Like other forms of radio lingo such as 10 codes, the police phonetic alphabet grew out of a need for users to communicate quickly, clearly and without ambiguity.
The alphabet endures today not only because of its utility but because of its significant role in public safety culture – it’s hard to imagine officers communicating without it.
Let’s take a quick look at the history of the police phonetic alphabet and its role in public safety.
Not Just Alphabet Soup
By using a phonetic alphabet as a shorthand, police officers, military officials and other radio users avoid the confusion caused by multiple letters that sound the same.
Each word represents a letter of the alphabet when spelling out everything from license plate numbers to proper names.
The police alphabet has similar roots as the military phonetic alphabet and international phonetic alphabet, also known as the 1956 NATO alphabet, but law enforcement officers have – of course – made it their own over time.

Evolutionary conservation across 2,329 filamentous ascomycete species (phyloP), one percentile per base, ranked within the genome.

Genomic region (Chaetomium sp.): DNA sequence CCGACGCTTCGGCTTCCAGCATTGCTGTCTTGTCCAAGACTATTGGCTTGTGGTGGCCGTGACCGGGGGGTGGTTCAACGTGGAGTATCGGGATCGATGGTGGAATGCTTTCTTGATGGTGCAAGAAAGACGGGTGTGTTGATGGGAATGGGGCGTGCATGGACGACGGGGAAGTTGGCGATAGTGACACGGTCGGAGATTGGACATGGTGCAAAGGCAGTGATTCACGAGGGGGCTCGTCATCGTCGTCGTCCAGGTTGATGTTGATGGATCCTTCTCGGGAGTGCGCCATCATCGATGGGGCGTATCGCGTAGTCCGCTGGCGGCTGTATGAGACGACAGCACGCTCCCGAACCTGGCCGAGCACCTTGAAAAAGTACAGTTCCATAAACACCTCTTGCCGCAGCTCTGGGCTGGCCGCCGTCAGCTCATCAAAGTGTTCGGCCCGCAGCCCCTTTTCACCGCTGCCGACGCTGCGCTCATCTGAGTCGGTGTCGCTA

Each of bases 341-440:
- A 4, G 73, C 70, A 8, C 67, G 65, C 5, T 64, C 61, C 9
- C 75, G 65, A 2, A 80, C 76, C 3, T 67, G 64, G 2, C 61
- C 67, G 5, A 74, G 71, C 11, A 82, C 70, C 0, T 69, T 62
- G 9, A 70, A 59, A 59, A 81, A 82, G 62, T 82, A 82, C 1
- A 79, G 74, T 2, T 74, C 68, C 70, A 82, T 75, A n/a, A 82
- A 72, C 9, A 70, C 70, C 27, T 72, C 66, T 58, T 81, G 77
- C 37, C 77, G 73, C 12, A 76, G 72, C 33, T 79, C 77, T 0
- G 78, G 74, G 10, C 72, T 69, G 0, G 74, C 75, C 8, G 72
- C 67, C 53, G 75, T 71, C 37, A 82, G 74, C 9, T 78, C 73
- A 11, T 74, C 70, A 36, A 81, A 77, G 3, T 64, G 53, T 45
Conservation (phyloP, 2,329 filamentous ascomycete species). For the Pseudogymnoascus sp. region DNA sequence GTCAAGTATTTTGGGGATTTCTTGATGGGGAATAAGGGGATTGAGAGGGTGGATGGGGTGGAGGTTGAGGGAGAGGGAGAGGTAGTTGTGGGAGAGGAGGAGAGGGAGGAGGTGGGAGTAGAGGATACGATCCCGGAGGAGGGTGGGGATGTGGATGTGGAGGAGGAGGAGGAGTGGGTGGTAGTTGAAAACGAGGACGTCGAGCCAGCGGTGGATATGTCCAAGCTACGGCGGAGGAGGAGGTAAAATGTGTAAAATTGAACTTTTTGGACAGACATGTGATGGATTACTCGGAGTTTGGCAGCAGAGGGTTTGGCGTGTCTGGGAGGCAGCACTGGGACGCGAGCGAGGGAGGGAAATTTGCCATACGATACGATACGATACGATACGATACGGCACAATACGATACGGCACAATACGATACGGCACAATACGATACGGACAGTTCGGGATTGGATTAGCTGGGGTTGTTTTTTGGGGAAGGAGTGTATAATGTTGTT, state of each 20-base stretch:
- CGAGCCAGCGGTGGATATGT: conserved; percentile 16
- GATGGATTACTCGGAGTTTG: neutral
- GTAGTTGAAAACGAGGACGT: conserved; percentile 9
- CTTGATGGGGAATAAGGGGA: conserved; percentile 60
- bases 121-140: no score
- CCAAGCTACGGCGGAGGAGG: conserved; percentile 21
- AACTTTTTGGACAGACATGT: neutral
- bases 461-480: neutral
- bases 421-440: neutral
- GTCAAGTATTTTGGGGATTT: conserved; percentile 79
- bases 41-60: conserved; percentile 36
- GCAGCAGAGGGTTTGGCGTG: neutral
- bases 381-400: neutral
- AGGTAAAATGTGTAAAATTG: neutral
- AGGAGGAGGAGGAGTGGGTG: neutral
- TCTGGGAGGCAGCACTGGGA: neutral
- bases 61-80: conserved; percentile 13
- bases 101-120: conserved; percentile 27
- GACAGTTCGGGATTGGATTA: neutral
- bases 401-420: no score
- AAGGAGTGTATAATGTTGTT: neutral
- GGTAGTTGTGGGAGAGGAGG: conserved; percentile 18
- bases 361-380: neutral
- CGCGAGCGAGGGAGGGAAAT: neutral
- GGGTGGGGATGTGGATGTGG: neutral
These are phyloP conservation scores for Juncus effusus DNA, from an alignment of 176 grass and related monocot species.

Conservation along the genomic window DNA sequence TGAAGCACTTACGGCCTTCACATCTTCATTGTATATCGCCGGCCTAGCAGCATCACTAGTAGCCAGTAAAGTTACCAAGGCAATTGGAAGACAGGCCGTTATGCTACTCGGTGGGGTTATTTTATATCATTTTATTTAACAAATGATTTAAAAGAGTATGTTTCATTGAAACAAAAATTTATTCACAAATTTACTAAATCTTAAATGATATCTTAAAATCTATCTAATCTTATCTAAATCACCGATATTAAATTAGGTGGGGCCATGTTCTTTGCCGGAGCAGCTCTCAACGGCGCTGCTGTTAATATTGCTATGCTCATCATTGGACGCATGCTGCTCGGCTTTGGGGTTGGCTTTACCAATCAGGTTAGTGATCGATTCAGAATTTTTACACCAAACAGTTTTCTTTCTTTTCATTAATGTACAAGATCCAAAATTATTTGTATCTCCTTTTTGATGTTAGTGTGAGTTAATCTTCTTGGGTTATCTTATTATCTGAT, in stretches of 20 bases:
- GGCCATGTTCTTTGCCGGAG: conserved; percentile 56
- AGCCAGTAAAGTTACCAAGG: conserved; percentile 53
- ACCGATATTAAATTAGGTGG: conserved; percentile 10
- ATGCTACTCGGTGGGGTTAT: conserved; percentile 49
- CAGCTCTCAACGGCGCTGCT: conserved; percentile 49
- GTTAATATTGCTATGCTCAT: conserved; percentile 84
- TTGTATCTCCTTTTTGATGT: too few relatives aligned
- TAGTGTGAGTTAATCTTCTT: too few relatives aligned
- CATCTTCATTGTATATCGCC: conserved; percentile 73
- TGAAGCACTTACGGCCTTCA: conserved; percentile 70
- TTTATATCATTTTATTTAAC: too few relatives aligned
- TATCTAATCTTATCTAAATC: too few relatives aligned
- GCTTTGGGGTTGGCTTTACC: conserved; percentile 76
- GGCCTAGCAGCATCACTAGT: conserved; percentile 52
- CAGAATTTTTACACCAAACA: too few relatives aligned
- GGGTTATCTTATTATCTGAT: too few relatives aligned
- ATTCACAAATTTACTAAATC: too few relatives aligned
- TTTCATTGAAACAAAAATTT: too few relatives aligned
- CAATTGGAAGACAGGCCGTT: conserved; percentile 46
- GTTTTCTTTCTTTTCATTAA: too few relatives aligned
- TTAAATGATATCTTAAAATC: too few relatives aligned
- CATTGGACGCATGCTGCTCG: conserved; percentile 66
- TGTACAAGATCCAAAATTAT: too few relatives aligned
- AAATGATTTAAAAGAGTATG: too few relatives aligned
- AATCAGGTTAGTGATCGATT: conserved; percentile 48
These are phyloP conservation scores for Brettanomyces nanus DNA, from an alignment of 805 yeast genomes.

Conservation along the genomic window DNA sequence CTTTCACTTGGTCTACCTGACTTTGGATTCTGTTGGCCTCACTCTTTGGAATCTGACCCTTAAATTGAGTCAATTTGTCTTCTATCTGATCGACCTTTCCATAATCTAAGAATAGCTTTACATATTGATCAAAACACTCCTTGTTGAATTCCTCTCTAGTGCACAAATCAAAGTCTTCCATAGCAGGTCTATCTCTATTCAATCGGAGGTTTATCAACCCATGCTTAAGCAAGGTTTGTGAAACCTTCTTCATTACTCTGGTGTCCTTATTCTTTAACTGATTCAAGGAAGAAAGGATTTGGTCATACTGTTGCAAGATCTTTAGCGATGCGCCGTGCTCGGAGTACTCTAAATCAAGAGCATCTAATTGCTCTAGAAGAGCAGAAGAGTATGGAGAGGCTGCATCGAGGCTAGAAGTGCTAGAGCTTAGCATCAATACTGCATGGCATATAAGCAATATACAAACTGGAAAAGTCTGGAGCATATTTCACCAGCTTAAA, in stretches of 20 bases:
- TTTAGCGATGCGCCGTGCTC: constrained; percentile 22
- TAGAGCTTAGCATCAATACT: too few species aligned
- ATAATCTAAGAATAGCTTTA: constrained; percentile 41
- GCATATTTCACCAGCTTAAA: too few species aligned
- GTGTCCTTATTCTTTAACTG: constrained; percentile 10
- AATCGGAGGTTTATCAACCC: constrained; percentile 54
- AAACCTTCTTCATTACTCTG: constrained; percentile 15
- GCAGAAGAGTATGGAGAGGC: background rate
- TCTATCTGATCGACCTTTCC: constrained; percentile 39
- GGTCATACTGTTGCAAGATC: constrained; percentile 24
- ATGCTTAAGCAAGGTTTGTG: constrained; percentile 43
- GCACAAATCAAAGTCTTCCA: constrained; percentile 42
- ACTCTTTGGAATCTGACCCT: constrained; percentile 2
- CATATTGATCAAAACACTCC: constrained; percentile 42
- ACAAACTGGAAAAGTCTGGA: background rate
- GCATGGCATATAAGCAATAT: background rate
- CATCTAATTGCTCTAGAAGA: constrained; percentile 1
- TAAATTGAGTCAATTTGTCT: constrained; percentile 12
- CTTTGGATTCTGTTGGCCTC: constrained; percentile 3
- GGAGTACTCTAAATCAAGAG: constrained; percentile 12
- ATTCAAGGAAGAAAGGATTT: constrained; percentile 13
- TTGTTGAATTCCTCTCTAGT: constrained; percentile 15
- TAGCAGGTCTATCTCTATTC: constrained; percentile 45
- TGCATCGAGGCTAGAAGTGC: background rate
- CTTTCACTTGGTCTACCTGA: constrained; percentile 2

The police version originated in a 1940 newsletter by the Association of Public-Safety Communications Officials-International (APCO). It’s been designed to be universal so that officers, regardless of where they’re from, can communicate with each other.
There are some regional and departmental differences around the world and even the U.S., but there is an international standard.
Spelling it Out
The internationally recognized police phonetic alphabet is:
Alfa, Bravo, Charlie, Delta, Echo, Foxtrot, Golf, Hotel, India, Juliet, Kilo, Lima, Mike, November, Oscar, Papa, Quebec, Romeo, Sierra, Tango, Uniform, Victor, Whiskey, X-ray, Yankee, Zulu
Past, Present, Future
Two-way radio lingo is an important part of wireless communications history and the ways that users have adapted to the technology’s limitations.
Public safety radio users are passionate about their unique takes on language and the role it plays in their culture, whether it’s police radio codes, CB radio lingo or ten codes.
While there is a push for so-called plain language across radios, with some officials questioning whether ten codes should be phased out, phonetic alphabets are still widely used across public safety.
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